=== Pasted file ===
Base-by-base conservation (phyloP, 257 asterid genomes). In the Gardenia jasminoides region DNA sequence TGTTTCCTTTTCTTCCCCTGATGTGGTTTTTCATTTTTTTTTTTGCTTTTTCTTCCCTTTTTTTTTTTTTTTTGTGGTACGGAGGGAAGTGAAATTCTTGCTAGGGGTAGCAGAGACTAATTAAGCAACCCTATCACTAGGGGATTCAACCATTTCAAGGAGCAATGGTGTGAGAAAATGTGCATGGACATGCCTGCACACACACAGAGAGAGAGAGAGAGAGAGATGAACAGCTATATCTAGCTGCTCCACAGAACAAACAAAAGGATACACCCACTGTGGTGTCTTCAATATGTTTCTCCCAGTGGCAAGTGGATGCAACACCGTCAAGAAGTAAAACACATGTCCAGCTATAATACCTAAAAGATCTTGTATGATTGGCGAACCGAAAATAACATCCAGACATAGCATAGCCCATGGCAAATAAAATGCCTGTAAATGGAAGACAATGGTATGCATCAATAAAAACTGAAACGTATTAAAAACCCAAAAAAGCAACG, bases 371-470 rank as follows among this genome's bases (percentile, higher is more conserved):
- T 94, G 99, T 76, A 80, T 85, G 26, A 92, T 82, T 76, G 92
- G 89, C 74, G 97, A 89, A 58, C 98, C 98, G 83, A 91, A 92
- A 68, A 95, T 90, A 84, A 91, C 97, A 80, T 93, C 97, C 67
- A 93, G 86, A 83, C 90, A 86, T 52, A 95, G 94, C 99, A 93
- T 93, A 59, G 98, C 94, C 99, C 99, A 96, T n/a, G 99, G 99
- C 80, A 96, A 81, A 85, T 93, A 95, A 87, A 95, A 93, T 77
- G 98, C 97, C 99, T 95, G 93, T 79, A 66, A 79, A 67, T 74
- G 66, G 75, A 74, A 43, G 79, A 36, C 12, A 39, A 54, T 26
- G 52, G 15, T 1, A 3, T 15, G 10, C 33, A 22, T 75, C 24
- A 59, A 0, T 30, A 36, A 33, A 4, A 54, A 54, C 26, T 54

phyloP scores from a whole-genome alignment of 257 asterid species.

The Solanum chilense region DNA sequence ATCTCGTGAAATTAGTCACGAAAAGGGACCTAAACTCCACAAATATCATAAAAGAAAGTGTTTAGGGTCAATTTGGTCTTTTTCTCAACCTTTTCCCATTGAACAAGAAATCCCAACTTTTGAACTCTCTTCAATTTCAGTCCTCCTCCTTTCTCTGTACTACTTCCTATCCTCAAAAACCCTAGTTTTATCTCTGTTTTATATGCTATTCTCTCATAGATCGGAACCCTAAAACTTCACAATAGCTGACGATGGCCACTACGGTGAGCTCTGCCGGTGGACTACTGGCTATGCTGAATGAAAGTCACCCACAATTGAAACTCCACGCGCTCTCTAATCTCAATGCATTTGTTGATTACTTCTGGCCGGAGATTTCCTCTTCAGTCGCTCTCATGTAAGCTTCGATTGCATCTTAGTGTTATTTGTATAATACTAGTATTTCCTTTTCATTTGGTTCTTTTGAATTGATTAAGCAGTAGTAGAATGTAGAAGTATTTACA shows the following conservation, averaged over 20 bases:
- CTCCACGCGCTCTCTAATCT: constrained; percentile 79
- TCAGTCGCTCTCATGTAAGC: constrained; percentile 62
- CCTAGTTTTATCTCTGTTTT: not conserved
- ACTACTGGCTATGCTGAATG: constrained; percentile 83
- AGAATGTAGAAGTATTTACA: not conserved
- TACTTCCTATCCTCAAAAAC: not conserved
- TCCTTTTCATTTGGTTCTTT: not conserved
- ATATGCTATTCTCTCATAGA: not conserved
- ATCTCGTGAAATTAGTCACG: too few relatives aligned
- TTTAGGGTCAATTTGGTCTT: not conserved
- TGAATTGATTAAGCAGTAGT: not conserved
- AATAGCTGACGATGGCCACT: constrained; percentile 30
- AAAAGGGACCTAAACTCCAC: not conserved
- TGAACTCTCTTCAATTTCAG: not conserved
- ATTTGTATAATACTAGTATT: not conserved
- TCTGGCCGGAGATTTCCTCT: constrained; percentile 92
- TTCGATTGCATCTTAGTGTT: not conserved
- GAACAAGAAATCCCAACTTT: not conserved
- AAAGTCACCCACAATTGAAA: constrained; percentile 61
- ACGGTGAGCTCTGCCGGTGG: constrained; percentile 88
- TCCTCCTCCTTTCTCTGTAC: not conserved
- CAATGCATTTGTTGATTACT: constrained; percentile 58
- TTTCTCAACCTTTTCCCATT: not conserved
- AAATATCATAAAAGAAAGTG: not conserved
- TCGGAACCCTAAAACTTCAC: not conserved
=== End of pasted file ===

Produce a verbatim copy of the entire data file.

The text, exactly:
Base-by-base conservation (phyloP, 257 asterid genomes). In the Gardenia jasminoides region DNA sequence TGTTTCCTTTTCTTCCCCTGATGTGGTTTTTCATTTTTTTTTTTGCTTTTTCTTCCCTTTTTTTTTTTTTTTTGTGGTACGGAGGGAAGTGAAATTCTTGCTAGGGGTAGCAGAGACTAATTAAGCAACCCTATCACTAGGGGATTCAACCATTTCAAGGAGCAATGGTGTGAGAAAATGTGCATGGACATGCCTGCACACACACAGAGAGAGAGAGAGAGAGAGATGAACAGCTATATCTAGCTGCTCCACAGAACAAACAAAAGGATACACCCACTGTGGTGTCTTCAATATGTTTCTCCCAGTGGCAAGTGGATGCAACACCGTCAAGAAGTAAAACACATGTCCAGCTATAATACCTAAAAGATCTTGTATGATTGGCGAACCGAAAATAACATCCAGACATAGCATAGCCCATGGCAAATAAAATGCCTGTAAATGGAAGACAATGGTATGCATCAATAAAAACTGAAACGTATTAAAAACCCAAAAAAGCAACG, bases 371-470 rank as follows among this genome's bases (percentile, higher is more conserved):
- T 94, G 99, T 76, A 80, T 85, G 26, A 92, T 82, T 76, G 92
- G 89, C 74, G 97, A 89, A 58, C 98, C 98, G 83, A 91, A 92
- A 68, A 95, T 90, A 84, A 91, C 97, A 80, T 93, C 97, C 67
- A 93, G 86, A 83, C 90, A 86, T 52, A 95, G 94, C 99, A 93
- T 93, A 59, G 98, C 94, C 99, C 99, A 96, T n/a, G 99, G 99
- C 80, A 96, A 81, A 85, T 93, A 95, A 87, A 95, A 93, T 77
- G 98, C 97, C 99, T 95, G 93, T 79, A 66, A 79, A 67, T 74
- G 66, G 75, A 74, A 43, G 79, A 36, C 12, A 39, A 54, T 26
- G 52, G 15, T 1, A 3, T 15, G 10, C 33, A 22, T 75, C 24
- A 59, A 0, T 30, A 36, A 33, A 4, A 54, A 54, C 26, T 54

phyloP scores from a whole-genome alignment of 257 asterid species.

The Solanum chilense region DNA sequence ATCTCGTGAAATTAGTCACGAAAAGGGACCTAAACTCCACAAATATCATAAAAGAAAGTGTTTAGGGTCAATTTGGTCTTTTTCTCAACCTTTTCCCATTGAACAAGAAATCCCAACTTTTGAACTCTCTTCAATTTCAGTCCTCCTCCTTTCTCTGTACTACTTCCTATCCTCAAAAACCCTAGTTTTATCTCTGTTTTATATGCTATTCTCTCATAGATCGGAACCCTAAAACTTCACAATAGCTGACGATGGCCACTACGGTGAGCTCTGCCGGTGGACTACTGGCTATGCTGAATGAAAGTCACCCACAATTGAAACTCCACGCGCTCTCTAATCTCAATGCATTTGTTGATTACTTCTGGCCGGAGATTTCCTCTTCAGTCGCTCTCATGTAAGCTTCGATTGCATCTTAGTGTTATTTGTATAATACTAGTATTTCCTTTTCATTTGGTTCTTTTGAATTGATTAAGCAGTAGTAGAATGTAGAAGTATTTACA shows the following conservation, averaged over 20 bases:
- CTCCACGCGCTCTCTAATCT: constrained; percentile 79
- TCAGTCGCTCTCATGTAAGC: constrained; percentile 62
- CCTAGTTTTATCTCTGTTTT: not conserved
- ACTACTGGCTATGCTGAATG: constrained; percentile 83
- AGAATGTAGAAGTATTTACA: not conserved
- TACTTCCTATCCTCAAAAAC: not conserved
- TCCTTTTCATTTGGTTCTTT: not conserved
- ATATGCTATTCTCTCATAGA: not conserved
- ATCTCGTGAAATTAGTCACG: too few relatives aligned
- TTTAGGGTCAATTTGGTCTT: not conserved
- TGAATTGATTAAGCAGTAGT: not conserved
- AATAGCTGACGATGGCCACT: constrained; percentile 30
- AAAAGGGACCTAAACTCCAC: not conserved
- TGAACTCTCTTCAATTTCAG: not conserved
- ATTTGTATAATACTAGTATT: not conserved
- TCTGGCCGGAGATTTCCTCT: constrained; percentile 92
- TTCGATTGCATCTTAGTGTT: not conserved
- GAACAAGAAATCCCAACTTT: not conserved
- AAAGTCACCCACAATTGAAA: constrained; percentile 61
- ACGGTGAGCTCTGCCGGTGG: constrained; percentile 88
- TCCTCCTCCTTTCTCTGTAC: not conserved
- CAATGCATTTGTTGATTACT: constrained; percentile 58
- TTTCTCAACCTTTTCCCATT: not conserved
- AAATATCATAAAAGAAAGTG: not conserved
- TCGGAACCCTAAAACTTCAC: not conserved